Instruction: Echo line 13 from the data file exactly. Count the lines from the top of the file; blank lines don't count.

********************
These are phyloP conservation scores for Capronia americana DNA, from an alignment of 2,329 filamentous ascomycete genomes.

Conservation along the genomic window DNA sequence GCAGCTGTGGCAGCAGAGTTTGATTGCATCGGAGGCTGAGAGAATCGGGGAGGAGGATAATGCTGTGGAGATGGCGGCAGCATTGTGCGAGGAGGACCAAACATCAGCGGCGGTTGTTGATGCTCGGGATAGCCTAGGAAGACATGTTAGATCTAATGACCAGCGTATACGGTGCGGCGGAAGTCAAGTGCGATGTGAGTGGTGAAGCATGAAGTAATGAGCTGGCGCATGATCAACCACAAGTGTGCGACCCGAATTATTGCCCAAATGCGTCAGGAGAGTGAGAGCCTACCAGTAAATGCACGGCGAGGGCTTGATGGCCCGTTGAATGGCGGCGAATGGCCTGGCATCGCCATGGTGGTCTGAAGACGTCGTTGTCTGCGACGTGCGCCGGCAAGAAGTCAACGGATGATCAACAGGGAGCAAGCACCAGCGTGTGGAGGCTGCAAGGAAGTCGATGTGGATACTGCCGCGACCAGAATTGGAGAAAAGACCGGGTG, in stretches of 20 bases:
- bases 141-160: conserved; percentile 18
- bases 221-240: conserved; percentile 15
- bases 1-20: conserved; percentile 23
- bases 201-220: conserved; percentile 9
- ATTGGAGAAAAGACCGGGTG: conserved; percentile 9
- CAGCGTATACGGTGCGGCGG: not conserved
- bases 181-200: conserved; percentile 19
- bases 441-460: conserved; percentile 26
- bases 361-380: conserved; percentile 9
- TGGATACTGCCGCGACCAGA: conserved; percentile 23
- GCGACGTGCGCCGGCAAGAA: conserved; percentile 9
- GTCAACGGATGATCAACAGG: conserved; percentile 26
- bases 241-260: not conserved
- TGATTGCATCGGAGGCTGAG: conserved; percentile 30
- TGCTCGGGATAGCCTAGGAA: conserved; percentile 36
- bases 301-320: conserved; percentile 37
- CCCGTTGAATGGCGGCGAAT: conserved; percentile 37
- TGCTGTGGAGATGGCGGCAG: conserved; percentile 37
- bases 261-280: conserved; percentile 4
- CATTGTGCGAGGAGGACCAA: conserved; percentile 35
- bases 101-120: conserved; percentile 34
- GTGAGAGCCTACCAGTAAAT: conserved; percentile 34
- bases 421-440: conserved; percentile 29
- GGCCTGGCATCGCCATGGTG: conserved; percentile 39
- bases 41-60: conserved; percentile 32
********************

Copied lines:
- GCGACGTGCGCCGGCAAGAA: conserved; percentile 9